From the New York Times:
A constitutional amendment facing voters in Mississippi on Nov. 8, and similar initiatives brewing in half a dozen other states including Florida and Ohio, would declare a fertilized human egg to be a legal person, effectively branding abortion and some forms of birth control as murder. [...]
Many doctors and women’s health advocates say the proposals would cause a dangerous intrusion of criminal law into medical care, jeopardizing women’s rights and even their lives.
The amendment in Mississippi would ban virtually all abortions, including those resulting from rape or incest. It would bar some birth control methods, including IUDs and “morning-after pills,” which prevent fertilized eggs from implanting in the uterus. It would also outlaw the destruction of embryos created in laboratories.
The Mississippi amendment is the demon baby you’d expect from the unholy copulation of religiosity and scientific ignorance, as one doctor points out:
Dr. Randall S. Hines , a fertility specialist in Jackson working against Proposition 26 with the group Mississippians for Healthy Families, said that the amendment reflects “biological ignorance.” Most fertilized eggs, he said, do not implant in the uterus or develop further.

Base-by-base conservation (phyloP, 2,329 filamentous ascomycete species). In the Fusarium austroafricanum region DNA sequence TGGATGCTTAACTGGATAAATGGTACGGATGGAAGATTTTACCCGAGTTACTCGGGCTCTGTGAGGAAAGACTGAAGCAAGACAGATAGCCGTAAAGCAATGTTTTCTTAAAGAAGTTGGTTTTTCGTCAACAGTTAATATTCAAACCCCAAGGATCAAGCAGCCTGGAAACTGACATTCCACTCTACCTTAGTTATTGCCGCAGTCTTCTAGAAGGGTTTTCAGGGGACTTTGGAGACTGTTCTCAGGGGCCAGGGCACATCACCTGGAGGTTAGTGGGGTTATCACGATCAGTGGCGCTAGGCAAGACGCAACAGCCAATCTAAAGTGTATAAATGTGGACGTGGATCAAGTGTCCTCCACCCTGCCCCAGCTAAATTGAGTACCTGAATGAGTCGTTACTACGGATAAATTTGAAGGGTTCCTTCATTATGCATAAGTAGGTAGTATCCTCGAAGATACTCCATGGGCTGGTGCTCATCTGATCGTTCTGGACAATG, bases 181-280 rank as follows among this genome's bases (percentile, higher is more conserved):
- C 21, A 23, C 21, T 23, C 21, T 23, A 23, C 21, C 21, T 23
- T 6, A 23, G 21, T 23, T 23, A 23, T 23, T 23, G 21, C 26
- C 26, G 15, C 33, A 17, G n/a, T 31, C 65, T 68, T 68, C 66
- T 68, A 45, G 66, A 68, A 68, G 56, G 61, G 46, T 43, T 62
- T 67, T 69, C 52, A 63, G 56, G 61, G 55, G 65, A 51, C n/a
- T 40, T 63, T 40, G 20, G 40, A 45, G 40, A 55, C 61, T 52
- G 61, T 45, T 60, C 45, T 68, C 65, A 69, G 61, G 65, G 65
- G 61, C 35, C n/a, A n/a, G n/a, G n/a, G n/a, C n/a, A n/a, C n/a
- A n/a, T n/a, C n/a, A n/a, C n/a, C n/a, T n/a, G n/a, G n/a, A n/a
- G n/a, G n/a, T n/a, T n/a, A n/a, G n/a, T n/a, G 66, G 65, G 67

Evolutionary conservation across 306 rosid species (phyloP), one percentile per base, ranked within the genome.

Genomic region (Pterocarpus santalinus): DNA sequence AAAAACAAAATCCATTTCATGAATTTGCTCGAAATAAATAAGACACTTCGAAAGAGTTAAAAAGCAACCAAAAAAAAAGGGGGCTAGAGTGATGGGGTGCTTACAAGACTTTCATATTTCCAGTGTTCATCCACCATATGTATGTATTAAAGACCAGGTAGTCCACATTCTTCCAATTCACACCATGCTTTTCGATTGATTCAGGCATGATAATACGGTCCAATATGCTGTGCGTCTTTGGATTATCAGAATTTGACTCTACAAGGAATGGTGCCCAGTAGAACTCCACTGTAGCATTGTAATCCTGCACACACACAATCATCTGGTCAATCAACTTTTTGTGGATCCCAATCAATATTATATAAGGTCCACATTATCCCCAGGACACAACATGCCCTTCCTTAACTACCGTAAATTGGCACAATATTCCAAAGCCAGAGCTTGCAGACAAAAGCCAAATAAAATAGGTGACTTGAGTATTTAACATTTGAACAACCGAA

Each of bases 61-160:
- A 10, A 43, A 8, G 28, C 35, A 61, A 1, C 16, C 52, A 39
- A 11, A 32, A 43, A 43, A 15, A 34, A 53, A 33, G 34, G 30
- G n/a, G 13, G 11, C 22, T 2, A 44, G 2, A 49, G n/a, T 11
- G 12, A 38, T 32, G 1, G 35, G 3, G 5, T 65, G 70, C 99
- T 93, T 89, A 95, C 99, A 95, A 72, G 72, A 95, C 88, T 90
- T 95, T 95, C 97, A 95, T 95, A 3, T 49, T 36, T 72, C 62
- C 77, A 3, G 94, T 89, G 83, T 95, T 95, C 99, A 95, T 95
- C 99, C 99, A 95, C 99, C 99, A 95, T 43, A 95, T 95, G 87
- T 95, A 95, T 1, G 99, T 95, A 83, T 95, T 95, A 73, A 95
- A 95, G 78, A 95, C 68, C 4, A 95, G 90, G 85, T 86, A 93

“Once you recognize that the majority of fertilized eggs don’t become people, then you recognize how absurd this amendment is,” Dr. Hines said. He fears severe unintended consequences for doctors and women dealing with ectopic or other dangerous pregnancies and for in vitro fertility treatments.
For those folks, Mississippian or otherwise, who think that a zygote is a person, here’s a picture to helpfully illustrate the error of your reasoning.
The Economist also covered this issue, with one reader, Benjamin Iwai of Missouri, writing a letter to the editor that displayed the merit of consistency vis-à-vis the idea of embryos being persons:
Sir, I was delighted to read your article about the effort in Mississippi to pass a state constitutional amendment to recognise embryos as people from the moment of fertilisation. My wife and I have been considering IVF to address our lack of success in conceiving a child. Mississippi’s proposed amendment gives us even more reason to pursue this treatment, and to move to Mississippi.
After the procedure we will insist on taking custody of any extra embryos that result from IVF – it is our right as parents after all. Once safely in our home we plan to keep them in a freezer in our basement and list them as child dependents for tax purposes, thus giving us a tax deduction. To protect the lives of our children in case of a power outage we will buy a backup generator. Anything less would be bad parenting.
HT: Jerry Coyne